Monday, February 25, 2002

From the USS Clueless:
Man Tried in Brother's Rape Case

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The Associated Press
Sunday, February 24, 2002; 7:28 PM

HOUMA, La. –– A man was expected to stand trial Monday for a rape his brother was wrongly convicted of committing 19 years ago.

DNA testing that cleared Clyde Charles also showed that there was a one-in-71,400 chance that his brother Marlo Charles was the rapist.

To summarize the case for when the AP link is gone: Clyde Charles was convicted of rape in 1981, then cleared of rape by DNA technology. In the course of clearing him, the district attorney apparently found that Clyde’s brother, Marlo, had a 1/71,400 chance of being the rapist. This is AFTER the rape victim had (wrongly) identified Clyde as being the rapist. So, the victim did NOT identify Marlo as the rapist, and DNA happens to indicate that there is a 1/71,400 chance that Marlo committed the rape. Based on this, the DA decided to charge Marlo with rape.

DenBeste is spot-on in his analysis of the racial motivation behind this insane prosecution. I've lived in New Orleans for about one and a half years, and I have good friends there. There is no doubt in my mind: racism in Louisiana is out of control. It's not just that the whites hate the blacks, the blacks hate the whites, and everyone hates the Vietnamese. (in case you didn't know, there's a large contingent of Vietnamese ex-refugees who have settled down on the Gulf of Mexico). It's that so many people allow their hatred of the other groups to obliterate whatever good sense they have when it comes down to evaluating individual members of each group.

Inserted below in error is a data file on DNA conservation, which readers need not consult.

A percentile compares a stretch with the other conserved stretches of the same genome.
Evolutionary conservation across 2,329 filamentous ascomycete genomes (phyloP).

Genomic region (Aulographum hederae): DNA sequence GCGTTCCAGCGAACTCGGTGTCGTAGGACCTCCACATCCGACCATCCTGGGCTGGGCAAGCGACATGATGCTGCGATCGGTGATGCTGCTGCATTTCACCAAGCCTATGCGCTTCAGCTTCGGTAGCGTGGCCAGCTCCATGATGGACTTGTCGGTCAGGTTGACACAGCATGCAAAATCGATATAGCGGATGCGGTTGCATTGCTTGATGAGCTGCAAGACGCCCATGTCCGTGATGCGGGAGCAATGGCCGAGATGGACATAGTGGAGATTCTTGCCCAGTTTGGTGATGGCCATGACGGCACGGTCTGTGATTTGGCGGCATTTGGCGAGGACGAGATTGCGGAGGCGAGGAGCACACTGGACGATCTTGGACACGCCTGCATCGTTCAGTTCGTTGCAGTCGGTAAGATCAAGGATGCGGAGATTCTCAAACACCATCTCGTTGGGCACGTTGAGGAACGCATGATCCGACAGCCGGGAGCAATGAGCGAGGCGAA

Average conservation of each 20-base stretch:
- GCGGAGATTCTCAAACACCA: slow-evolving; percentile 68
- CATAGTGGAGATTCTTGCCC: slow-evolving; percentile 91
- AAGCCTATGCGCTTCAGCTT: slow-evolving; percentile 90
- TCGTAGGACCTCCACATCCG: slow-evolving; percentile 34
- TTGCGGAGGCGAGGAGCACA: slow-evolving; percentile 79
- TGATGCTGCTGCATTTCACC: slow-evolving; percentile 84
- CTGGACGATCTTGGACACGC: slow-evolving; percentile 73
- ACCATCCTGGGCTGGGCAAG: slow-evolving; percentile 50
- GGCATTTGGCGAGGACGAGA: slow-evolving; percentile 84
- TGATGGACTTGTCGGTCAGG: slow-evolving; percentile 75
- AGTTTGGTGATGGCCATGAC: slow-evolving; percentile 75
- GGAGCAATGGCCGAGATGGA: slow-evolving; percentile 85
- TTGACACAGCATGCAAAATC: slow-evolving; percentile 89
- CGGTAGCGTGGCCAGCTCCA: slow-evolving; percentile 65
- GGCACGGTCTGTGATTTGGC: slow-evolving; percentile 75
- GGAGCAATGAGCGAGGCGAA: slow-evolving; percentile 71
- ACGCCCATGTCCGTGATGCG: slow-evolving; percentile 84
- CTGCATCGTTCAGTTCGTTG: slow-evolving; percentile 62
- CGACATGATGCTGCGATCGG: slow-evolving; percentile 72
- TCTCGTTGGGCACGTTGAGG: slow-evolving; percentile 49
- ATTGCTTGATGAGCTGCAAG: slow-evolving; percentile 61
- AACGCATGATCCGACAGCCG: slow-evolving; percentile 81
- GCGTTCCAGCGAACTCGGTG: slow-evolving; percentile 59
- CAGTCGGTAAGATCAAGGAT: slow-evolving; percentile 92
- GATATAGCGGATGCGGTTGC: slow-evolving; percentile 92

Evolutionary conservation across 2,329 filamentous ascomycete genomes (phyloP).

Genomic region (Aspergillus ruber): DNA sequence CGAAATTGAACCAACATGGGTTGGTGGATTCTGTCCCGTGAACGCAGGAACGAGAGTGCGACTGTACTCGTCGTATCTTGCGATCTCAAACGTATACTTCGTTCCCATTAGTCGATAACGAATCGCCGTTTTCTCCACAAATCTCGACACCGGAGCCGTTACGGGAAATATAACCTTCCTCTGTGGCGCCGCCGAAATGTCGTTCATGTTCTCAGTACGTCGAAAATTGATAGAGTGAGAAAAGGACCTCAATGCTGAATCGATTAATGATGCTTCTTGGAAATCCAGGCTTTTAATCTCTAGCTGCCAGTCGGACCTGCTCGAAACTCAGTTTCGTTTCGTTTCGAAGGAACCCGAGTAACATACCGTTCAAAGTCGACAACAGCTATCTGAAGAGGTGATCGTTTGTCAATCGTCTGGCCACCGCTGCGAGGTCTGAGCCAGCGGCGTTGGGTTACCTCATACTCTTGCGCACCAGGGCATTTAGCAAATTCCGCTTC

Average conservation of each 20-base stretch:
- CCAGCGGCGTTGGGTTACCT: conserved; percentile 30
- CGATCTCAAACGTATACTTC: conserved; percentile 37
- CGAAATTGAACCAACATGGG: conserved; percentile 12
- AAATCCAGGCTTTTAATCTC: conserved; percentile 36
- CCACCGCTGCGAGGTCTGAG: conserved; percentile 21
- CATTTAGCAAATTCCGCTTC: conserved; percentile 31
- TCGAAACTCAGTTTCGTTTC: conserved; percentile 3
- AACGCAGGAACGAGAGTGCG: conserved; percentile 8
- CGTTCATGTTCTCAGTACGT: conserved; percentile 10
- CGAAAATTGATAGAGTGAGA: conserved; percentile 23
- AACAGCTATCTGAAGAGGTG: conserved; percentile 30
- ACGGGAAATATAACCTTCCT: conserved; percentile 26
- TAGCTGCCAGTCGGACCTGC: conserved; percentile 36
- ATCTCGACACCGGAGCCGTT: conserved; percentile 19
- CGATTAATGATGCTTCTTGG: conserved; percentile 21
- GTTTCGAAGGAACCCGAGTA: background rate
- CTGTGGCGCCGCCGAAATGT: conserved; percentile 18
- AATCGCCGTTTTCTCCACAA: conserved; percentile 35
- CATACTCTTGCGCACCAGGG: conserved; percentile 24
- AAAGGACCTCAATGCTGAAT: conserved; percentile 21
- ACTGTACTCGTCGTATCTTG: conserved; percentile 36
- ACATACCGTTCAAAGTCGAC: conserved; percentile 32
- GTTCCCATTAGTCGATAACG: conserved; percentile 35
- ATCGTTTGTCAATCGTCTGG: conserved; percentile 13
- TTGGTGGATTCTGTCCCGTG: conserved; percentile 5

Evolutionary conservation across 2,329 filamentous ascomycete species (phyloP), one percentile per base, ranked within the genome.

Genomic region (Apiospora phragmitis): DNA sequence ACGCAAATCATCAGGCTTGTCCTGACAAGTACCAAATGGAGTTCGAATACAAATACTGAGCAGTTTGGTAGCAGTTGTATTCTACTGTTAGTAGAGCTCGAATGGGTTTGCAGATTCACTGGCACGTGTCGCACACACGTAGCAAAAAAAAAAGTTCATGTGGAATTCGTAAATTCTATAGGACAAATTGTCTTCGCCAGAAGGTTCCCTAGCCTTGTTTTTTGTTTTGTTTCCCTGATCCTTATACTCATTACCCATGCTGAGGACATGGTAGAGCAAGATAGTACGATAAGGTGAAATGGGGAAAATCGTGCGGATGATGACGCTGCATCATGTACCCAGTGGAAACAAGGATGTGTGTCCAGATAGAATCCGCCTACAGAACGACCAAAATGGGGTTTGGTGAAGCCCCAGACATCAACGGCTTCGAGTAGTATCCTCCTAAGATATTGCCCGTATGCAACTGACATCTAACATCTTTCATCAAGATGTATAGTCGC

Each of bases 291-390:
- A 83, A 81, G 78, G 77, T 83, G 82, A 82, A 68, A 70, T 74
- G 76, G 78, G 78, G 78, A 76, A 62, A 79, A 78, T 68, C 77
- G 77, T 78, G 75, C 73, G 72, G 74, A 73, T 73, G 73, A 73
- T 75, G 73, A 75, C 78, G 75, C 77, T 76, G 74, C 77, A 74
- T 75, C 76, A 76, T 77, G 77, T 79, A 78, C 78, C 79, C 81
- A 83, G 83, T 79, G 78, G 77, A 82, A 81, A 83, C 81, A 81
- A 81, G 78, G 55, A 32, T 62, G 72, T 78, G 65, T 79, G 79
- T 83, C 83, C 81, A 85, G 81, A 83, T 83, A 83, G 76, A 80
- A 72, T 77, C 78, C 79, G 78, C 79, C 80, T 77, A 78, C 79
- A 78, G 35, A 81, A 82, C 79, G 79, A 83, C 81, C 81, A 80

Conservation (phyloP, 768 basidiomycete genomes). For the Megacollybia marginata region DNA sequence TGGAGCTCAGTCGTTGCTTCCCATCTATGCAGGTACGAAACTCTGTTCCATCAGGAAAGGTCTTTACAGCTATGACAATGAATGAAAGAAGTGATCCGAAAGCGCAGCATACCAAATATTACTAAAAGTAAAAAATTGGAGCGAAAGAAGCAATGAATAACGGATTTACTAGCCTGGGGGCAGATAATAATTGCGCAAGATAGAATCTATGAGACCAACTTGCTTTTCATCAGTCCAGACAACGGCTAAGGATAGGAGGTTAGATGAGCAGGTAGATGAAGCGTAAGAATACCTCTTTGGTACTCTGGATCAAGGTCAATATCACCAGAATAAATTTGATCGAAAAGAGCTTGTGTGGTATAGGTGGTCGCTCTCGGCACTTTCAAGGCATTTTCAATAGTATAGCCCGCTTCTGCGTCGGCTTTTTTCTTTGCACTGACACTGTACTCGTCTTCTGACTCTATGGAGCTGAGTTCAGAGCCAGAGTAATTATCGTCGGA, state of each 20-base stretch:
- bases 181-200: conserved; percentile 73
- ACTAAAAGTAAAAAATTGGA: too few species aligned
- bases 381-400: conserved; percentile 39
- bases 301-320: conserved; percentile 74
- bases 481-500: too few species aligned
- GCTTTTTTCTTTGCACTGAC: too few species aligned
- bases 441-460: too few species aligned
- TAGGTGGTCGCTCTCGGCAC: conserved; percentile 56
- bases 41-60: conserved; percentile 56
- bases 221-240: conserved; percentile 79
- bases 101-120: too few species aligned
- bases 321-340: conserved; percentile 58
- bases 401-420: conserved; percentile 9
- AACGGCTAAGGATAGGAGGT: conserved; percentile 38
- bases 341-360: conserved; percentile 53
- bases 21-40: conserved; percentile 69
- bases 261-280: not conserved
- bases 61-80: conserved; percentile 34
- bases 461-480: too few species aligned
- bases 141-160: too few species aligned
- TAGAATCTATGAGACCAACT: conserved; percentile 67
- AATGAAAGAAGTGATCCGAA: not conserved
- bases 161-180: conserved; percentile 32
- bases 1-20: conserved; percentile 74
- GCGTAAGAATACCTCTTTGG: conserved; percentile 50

New Orleans itself is one of the most integrated cities in the US. There are practically no geographical divisions between the races and socioeconomic groups. When I lived there, I lived across the street from the CEO of one of the largest banks in the state, kitty-corner from a local crack house, and two blocks from a small island of slums. Even so, the races and socioeconomic groups don’t mix. I would bet everything I owned that the banker never went to the crack house, and that the slumdwellers never hung out in the banker’s house, even though they could look into each other’s windows. (the banker had a 12-foot high wall around his place, but you could see into his house from any two-story building around the wall).

By contrast, Chicago, IL is the least integrated city I’ve ever lived in. And it’s just about as racist.

I currently live near Los Angeles, which more integrated than Chicago, but less so than New Orleans. LA hosted the Rodney King riots of 1992.

So what’s the message here? Living in or near the riparian valleys of the heartland makes you racist? Having the races segregated is the best solution? Integration really helps? I don’t know. All I know is that racism is real, and that it interferes with intelligent assessment of each individual. Maybe pointing it out (in case it wasn’t clear what I was doing) will help encourage people to think of each other as individuals when appropriate.

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